- Heart Disease Linked to Dementia in Women
- Female heart attack survivors twice as ly to see declines in memory, cognitive ability
- High blood pressure, diabetes also linked to greater cognitive decline
- Tending to heart health may keep dementia at bay
- Heart disease risk in middle age tied to dementia later
Heart Disease Linked to Dementia in Women
Older women with a history of heart disease and heart-related issues were more ly to develop dementia as well as thinking and memory problems than those without heart disease, according to the study “Cardiovascular Disease and Cognitive Decline in Postmenopausal Women” released in the Journal of the American Heart Association on Dec. 18, 2013.
“Our study provides new evidence on a broad scale, including many different types of heart disease with a specific focus on postmenopausal women,” said lead author Dr. Bernhard Haring, who is based at the Comprehensive Heart Failure Center at the University of Würzburg in Germany.
Female heart attack survivors twice as ly to see declines in memory, cognitive ability
Women who’d had a heart attack, in particular, were twice as ly to see declines in their thinking and memory skills, researchers found.
Haring and his colleagues used data from a long-term study of more than 6,000 women ages 65 to 79.
Researchers asked the women if they had ever been diagnosed with any heart problems. They also gave them a test of brain function at the beginning of the study and then once every year.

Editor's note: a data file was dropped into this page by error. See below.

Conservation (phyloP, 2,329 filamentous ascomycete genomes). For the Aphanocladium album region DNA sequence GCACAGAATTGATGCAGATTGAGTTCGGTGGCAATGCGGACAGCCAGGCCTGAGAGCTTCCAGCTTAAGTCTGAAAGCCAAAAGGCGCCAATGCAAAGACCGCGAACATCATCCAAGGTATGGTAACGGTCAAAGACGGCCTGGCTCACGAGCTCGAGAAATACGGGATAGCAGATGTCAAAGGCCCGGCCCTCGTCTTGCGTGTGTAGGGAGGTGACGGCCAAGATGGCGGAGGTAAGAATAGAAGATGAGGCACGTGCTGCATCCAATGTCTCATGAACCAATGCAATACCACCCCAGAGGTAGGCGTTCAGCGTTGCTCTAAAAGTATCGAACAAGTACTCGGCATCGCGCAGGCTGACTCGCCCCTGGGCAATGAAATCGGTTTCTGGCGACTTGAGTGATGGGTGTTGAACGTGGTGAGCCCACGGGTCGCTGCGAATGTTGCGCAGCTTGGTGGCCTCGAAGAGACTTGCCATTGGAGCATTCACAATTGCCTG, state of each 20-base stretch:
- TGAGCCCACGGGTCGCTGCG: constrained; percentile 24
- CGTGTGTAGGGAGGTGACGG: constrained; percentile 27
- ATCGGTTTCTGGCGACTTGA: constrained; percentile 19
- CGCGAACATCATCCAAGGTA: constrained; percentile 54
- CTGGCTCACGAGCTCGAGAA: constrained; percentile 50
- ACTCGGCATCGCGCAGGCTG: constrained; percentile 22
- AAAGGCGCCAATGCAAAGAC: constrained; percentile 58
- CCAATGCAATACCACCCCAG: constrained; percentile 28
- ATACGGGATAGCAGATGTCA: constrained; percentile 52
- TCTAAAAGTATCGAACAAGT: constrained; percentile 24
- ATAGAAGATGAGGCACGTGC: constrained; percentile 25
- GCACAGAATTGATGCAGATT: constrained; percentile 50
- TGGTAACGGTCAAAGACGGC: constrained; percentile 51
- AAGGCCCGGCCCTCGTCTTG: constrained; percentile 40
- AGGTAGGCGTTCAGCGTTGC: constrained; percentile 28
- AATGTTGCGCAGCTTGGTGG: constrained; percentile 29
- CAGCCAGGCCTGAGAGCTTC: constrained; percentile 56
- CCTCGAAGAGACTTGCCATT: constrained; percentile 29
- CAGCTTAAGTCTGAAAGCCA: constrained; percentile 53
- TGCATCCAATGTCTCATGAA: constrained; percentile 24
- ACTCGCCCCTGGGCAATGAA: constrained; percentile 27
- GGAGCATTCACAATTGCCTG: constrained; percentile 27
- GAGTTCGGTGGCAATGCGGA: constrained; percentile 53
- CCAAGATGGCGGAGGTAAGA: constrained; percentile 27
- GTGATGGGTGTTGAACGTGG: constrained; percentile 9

None of the women had thinking and memory problems at the outset. Close to 900 reported having heart disease.
About eight years later, more than 400 women showed signs of cognitive decline or dementia. Women who said they’d had heart disease were 29 percent more ly to have cognitive problems than those without heart disease.
Women who’d had a heart attack had the highest risk of developing thinking and memory trouble, the researchers reported in the Journal of the American Heart Association.
Those with a history of bypass surgery or peripheral vascular disease—hardening of the arteries that bring blood to the legs and feet—were also at greater risk, Haring said.
But neither an abnormal heart rhythm nor heart failure was linked to a decline in brain function.
High blood pressure, diabetes also linked to greater cognitive decline
Regardless of whether women had heart disease, those with high blood pressure and diabetes had a higher risk of cognitive decline. But no link was seen with obesity.
The new study is important because of the sheer number of women involved, Dr. Richard O’Brien said. He is chairman of Neurology at Johns Hopkins Bayview Medical Center in Baltimore, Maryland, and wasn’t involved in the research.
Understanding the connection between heart disease and dementia is important because heart disease is reversible but Alzheimer’s disease is not, O’Brien said.